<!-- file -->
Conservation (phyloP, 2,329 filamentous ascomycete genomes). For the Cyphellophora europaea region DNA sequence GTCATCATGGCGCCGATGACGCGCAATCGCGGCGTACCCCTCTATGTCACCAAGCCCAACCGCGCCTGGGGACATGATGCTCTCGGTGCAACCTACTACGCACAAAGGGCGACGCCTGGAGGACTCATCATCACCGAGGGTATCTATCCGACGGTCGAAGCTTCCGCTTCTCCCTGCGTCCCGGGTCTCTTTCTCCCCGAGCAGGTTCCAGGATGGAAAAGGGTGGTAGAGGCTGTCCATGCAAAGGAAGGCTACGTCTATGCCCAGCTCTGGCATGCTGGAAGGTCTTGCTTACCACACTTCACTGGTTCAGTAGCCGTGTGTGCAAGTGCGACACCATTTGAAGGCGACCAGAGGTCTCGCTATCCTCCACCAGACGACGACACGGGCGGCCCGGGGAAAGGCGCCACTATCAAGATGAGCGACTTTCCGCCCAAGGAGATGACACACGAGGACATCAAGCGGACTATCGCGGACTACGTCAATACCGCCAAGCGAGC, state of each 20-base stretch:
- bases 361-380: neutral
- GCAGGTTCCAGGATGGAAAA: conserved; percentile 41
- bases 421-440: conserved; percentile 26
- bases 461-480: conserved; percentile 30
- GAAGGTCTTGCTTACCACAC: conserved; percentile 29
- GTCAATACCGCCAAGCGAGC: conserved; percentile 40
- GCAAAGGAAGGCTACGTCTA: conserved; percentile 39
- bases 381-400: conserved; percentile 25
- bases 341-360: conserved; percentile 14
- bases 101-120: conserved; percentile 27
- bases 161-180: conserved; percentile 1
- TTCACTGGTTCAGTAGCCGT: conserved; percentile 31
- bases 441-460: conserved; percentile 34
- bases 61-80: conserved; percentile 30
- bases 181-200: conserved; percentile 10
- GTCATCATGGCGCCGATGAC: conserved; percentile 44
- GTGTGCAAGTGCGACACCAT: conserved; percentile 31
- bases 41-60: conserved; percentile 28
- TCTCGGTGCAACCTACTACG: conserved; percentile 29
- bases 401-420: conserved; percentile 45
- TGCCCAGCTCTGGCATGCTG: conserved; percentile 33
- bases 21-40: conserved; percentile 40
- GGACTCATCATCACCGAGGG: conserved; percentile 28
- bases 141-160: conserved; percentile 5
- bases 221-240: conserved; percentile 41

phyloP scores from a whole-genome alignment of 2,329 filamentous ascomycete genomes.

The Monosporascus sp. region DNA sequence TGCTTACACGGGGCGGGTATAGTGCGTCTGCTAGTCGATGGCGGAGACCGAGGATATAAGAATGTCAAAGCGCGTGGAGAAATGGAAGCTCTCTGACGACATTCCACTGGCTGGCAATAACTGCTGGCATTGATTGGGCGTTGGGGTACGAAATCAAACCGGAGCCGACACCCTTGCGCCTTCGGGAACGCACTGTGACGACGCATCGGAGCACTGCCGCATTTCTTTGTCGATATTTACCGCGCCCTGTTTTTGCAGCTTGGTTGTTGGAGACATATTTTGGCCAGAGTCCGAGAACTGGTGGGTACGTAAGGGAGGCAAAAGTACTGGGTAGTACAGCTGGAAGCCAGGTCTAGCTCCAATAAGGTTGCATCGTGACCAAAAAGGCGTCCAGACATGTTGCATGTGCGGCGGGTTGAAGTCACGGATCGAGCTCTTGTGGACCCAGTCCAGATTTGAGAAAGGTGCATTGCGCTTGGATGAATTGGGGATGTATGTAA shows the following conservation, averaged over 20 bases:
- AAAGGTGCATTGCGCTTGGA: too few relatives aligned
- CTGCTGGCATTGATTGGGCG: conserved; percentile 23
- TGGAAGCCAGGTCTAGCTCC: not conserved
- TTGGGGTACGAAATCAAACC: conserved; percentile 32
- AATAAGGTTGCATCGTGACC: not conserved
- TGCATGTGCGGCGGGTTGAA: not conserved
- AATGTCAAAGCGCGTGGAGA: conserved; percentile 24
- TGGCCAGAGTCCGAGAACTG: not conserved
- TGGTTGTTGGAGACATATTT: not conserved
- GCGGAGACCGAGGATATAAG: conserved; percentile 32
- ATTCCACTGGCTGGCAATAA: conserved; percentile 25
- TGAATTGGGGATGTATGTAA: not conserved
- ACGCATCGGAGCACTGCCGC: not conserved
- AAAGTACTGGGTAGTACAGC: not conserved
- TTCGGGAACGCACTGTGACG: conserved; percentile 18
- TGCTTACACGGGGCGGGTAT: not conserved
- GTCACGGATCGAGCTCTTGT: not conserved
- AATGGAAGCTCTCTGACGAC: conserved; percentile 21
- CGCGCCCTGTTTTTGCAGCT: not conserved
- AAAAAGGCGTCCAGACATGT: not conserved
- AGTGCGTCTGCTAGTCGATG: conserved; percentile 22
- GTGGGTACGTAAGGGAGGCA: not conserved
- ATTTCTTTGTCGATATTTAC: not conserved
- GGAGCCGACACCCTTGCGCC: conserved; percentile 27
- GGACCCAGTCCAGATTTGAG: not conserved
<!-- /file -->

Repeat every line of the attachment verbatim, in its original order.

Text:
Conservation (phyloP, 2,329 filamentous ascomycete genomes). For the Cyphellophora europaea region DNA sequence GTCATCATGGCGCCGATGACGCGCAATCGCGGCGTACCCCTCTATGTCACCAAGCCCAACCGCGCCTGGGGACATGATGCTCTCGGTGCAACCTACTACGCACAAAGGGCGACGCCTGGAGGACTCATCATCACCGAGGGTATCTATCCGACGGTCGAAGCTTCCGCTTCTCCCTGCGTCCCGGGTCTCTTTCTCCCCGAGCAGGTTCCAGGATGGAAAAGGGTGGTAGAGGCTGTCCATGCAAAGGAAGGCTACGTCTATGCCCAGCTCTGGCATGCTGGAAGGTCTTGCTTACCACACTTCACTGGTTCAGTAGCCGTGTGTGCAAGTGCGACACCATTTGAAGGCGACCAGAGGTCTCGCTATCCTCCACCAGACGACGACACGGGCGGCCCGGGGAAAGGCGCCACTATCAAGATGAGCGACTTTCCGCCCAAGGAGATGACACACGAGGACATCAAGCGGACTATCGCGGACTACGTCAATACCGCCAAGCGAGC, state of each 20-base stretch:
- bases 361-380: neutral
- GCAGGTTCCAGGATGGAAAA: conserved; percentile 41
- bases 421-440: conserved; percentile 26
- bases 461-480: conserved; percentile 30
- GAAGGTCTTGCTTACCACAC: conserved; percentile 29
- GTCAATACCGCCAAGCGAGC: conserved; percentile 40
- GCAAAGGAAGGCTACGTCTA: conserved; percentile 39
- bases 381-400: conserved; percentile 25
- bases 341-360: conserved; percentile 14
- bases 101-120: conserved; percentile 27
- bases 161-180: conserved; percentile 1
- TTCACTGGTTCAGTAGCCGT: conserved; percentile 31
- bases 441-460: conserved; percentile 34
- bases 61-80: conserved; percentile 30
- bases 181-200: conserved; percentile 10
- GTCATCATGGCGCCGATGAC: conserved; percentile 44
- GTGTGCAAGTGCGACACCAT: conserved; percentile 31
- bases 41-60: conserved; percentile 28
- TCTCGGTGCAACCTACTACG: conserved; percentile 29
- bases 401-420: conserved; percentile 45
- TGCCCAGCTCTGGCATGCTG: conserved; percentile 33
- bases 21-40: conserved; percentile 40
- GGACTCATCATCACCGAGGG: conserved; percentile 28
- bases 141-160: conserved; percentile 5
- bases 221-240: conserved; percentile 41

phyloP scores from a whole-genome alignment of 2,329 filamentous ascomycete genomes.

The Monosporascus sp. region DNA sequence TGCTTACACGGGGCGGGTATAGTGCGTCTGCTAGTCGATGGCGGAGACCGAGGATATAAGAATGTCAAAGCGCGTGGAGAAATGGAAGCTCTCTGACGACATTCCACTGGCTGGCAATAACTGCTGGCATTGATTGGGCGTTGGGGTACGAAATCAAACCGGAGCCGACACCCTTGCGCCTTCGGGAACGCACTGTGACGACGCATCGGAGCACTGCCGCATTTCTTTGTCGATATTTACCGCGCCCTGTTTTTGCAGCTTGGTTGTTGGAGACATATTTTGGCCAGAGTCCGAGAACTGGTGGGTACGTAAGGGAGGCAAAAGTACTGGGTAGTACAGCTGGAAGCCAGGTCTAGCTCCAATAAGGTTGCATCGTGACCAAAAAGGCGTCCAGACATGTTGCATGTGCGGCGGGTTGAAGTCACGGATCGAGCTCTTGTGGACCCAGTCCAGATTTGAGAAAGGTGCATTGCGCTTGGATGAATTGGGGATGTATGTAA shows the following conservation, averaged over 20 bases:
- AAAGGTGCATTGCGCTTGGA: too few relatives aligned
- CTGCTGGCATTGATTGGGCG: conserved; percentile 23
- TGGAAGCCAGGTCTAGCTCC: not conserved
- TTGGGGTACGAAATCAAACC: conserved; percentile 32
- AATAAGGTTGCATCGTGACC: not conserved
- TGCATGTGCGGCGGGTTGAA: not conserved
- AATGTCAAAGCGCGTGGAGA: conserved; percentile 24
- TGGCCAGAGTCCGAGAACTG: not conserved
- TGGTTGTTGGAGACATATTT: not conserved
- GCGGAGACCGAGGATATAAG: conserved; percentile 32
- ATTCCACTGGCTGGCAATAA: conserved; percentile 25
- TGAATTGGGGATGTATGTAA: not conserved
- ACGCATCGGAGCACTGCCGC: not conserved
- AAAGTACTGGGTAGTACAGC: not conserved
- TTCGGGAACGCACTGTGACG: conserved; percentile 18
- TGCTTACACGGGGCGGGTAT: not conserved
- GTCACGGATCGAGCTCTTGT: not conserved
- AATGGAAGCTCTCTGACGAC: conserved; percentile 21
- CGCGCCCTGTTTTTGCAGCT: not conserved
- AAAAAGGCGTCCAGACATGT: not conserved
- AGTGCGTCTGCTAGTCGATG: conserved; percentile 22
- GTGGGTACGTAAGGGAGGCA: not conserved
- ATTTCTTTGTCGATATTTAC: not conserved
- GGAGCCGACACCCTTGCGCC: conserved; percentile 27
- GGACCCAGTCCAGATTTGAG: not conserved